The Builders Merchants Federation (BMF) has called on the Chancellor to invest in property repair, maintenance and improvement to create jobs in every region and boost much-needed local growth.

The call comes in advance of the Spring Budget which is due to be delivered by Jeremy Hunt, the Chancellor of the Exchequer, to Parliament on 6 March.

The government has previously announced increased spending on energy efficiency for homes, businesses, and public services amounting to £12.6 billion. The BMF has not seen this spending fully materialise.

BMF CEO, John Newcomb said: “Writing to the Chancellor in advance of the Spring Budget we have urged the government to embark on a long-term programme to utilise this funding through a nationwide programme of retrofitting homes that will help cut household bills and reduce carbon emissions.  

“To succeed, this must be underwritten by a proper implementation plan that lays out how local authorities and other delivery partners will complete the improvements that many homes urgently need.”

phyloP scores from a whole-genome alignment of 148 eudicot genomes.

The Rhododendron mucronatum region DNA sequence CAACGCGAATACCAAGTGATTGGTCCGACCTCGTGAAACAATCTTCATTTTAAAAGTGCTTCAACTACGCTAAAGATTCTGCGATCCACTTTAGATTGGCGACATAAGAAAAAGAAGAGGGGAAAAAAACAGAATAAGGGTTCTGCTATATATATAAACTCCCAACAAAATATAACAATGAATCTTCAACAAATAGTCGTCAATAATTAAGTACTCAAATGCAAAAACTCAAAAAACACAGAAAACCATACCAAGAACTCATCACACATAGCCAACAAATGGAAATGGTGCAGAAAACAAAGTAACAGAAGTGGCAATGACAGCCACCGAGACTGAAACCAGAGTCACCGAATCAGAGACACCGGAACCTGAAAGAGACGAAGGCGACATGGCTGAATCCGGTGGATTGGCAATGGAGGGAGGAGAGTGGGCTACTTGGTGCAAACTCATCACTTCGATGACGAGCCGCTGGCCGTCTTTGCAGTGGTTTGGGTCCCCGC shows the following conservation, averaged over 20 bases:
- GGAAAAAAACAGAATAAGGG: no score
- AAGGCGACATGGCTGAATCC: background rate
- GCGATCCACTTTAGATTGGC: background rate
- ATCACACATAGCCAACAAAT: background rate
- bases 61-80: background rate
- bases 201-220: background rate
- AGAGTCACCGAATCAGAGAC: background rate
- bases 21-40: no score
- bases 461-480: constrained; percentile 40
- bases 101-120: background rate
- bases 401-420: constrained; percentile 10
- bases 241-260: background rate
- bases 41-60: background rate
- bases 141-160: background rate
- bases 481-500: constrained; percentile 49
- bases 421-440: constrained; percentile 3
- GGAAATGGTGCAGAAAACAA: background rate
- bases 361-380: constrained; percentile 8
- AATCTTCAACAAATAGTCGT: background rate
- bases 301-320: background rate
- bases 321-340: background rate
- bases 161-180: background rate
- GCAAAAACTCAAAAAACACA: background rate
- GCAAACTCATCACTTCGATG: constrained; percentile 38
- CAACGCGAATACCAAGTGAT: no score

The BMF also expressed concern that the government’s Energy Efficiency Taskforce, under joint chairs Lord Callanan and Dame Alison Rose, came to a premature end in September 2023. 

Its work remains unpublished and the BMF wants this to be made available to the National Retrofit Hub, so the evidence gathered, and its assessments and evaluations, are not lost to practitioners undertaking this vital work.

The BMF has also called for the tax treatment of low-carbon fuels to be incentivised, so they cost less than diesel. BMF members who have switched to cleaner, green fuels incur a significant cost differential, typically about 60p per litre over standard diesel, which is a squeeze on margins. 

John Newcomb said: “To ease pressure on members struggling to absorb rising costs, the BMF has asked for an HVO tax differential, around 60p per litre, for 12-18 months.

“This would not only demonstrate the government’s support for the decarbonisation of transport, but also help those companies who are feeling the pinch financially remain true to decarbonisation.”